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J Allergy (Cairo). 2012;2012:106069. doi: 10.1155/2012/106069. Epub 2012 Mar 22.

A randomised, double-blind pilot study of enzyme-potentiated desensitisation for prophylaxis of large local reactions to mosquito bites.

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1
Royal London Hospital for Integrated Medicine, University College London Hospital NHS Foundation Trust, 60 Great Ormond Street, London WC1N 3HR, UK.

Abstract

PRIMARY OBJECTIVE:

To test the hypothesis that two injections of enzyme-potentiated mosquito antigen significantly reduce the size of experimental mosquito bites in participants with LLR-MB.

DESIGN:

Randomised, double-blind, placebo-controlled, parallel group comparison over 3 months.

SETTING:

Hospital outpatient clinic.

PARTICIPANTS:

Fifty adult participants of both sexes.

INTERVENTIONS:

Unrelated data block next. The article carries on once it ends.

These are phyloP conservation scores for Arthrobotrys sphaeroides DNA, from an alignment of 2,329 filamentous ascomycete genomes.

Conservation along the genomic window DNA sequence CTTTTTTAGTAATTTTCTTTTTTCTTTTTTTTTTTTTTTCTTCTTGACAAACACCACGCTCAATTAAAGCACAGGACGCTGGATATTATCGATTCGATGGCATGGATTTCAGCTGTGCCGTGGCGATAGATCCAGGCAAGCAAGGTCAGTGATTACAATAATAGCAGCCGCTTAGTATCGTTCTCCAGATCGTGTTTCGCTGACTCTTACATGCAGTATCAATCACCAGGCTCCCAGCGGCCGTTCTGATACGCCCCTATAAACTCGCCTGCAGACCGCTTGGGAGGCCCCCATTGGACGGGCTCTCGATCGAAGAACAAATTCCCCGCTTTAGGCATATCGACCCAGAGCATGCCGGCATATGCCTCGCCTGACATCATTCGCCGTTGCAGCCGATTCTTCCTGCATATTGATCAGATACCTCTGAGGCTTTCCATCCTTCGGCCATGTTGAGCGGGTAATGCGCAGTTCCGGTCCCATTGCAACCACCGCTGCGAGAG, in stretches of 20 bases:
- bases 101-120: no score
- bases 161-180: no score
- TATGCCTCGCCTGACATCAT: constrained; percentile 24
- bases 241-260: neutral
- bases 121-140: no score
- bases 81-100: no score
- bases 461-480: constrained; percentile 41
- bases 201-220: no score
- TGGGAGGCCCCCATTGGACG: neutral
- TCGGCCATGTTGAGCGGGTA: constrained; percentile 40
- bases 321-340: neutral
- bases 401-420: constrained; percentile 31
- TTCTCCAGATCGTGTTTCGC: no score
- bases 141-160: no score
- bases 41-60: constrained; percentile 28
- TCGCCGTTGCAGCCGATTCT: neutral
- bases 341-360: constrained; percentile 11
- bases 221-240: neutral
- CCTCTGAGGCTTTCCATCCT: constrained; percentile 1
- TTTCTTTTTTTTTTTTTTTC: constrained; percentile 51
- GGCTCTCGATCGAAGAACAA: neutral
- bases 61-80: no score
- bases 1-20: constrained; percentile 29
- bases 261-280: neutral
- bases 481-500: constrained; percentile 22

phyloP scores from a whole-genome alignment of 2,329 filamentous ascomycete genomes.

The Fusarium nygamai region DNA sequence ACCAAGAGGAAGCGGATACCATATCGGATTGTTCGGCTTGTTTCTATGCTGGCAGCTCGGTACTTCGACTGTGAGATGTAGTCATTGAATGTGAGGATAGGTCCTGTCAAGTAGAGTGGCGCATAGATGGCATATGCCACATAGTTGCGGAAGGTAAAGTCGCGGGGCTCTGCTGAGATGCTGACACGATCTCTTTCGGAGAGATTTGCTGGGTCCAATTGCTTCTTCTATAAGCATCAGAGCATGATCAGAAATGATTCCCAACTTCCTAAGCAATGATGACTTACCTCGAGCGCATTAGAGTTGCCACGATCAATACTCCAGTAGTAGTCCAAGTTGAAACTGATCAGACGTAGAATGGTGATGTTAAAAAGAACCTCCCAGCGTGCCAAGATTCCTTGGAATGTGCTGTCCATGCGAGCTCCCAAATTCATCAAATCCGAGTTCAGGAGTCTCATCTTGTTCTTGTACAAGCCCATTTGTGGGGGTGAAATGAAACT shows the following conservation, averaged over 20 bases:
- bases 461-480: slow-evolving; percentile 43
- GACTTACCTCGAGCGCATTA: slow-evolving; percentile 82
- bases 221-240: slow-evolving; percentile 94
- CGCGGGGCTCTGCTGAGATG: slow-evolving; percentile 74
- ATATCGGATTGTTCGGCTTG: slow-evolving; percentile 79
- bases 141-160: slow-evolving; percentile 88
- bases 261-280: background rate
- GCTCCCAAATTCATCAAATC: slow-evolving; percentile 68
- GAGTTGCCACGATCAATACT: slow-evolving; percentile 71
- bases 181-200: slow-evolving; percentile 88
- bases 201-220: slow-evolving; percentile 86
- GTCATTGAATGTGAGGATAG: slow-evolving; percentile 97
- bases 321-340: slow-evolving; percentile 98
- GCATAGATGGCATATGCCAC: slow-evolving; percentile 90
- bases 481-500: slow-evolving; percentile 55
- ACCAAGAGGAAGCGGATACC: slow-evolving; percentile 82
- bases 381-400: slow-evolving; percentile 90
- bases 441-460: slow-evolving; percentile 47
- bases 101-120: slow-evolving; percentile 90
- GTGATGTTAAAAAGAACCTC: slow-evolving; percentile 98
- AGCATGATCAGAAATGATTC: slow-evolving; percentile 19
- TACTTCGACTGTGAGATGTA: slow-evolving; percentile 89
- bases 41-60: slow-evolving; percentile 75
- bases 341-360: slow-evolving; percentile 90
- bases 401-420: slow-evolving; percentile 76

Two injections of mosquito antigen or matching placebo, 6 weeks apart.

MAIN OUTCOME MEASURES:

Early (1 hour) and late (24 hours) mean square root of erythema area (SREA) following controlled mosquito bite with the second bite given at least 6 weeks following the final injection.

RESULTS:

At 1 hour, mean SREA was slightly higher in the EPD group compared to placebo after adjusting for baseline values (0.46, 95% CI -6.11 to 7.03), but this was not statistically significant (P = 0.89, ANCOVA analysis); neither were the results at 24 hours (-2.58, 95% CI -11.73 to 6.57) (P = 0.57). The proportion of participants experiencing a decrease in wheal size at 1 or 24 hours was similar between groups.

CONCLUSIONS:

EPD was not demonstrated to be effective for immediate or delayed LLR-MB. Methodological problems included a high variability in LLR-MB between subjects, suggesting that a crossover design should be used in future.

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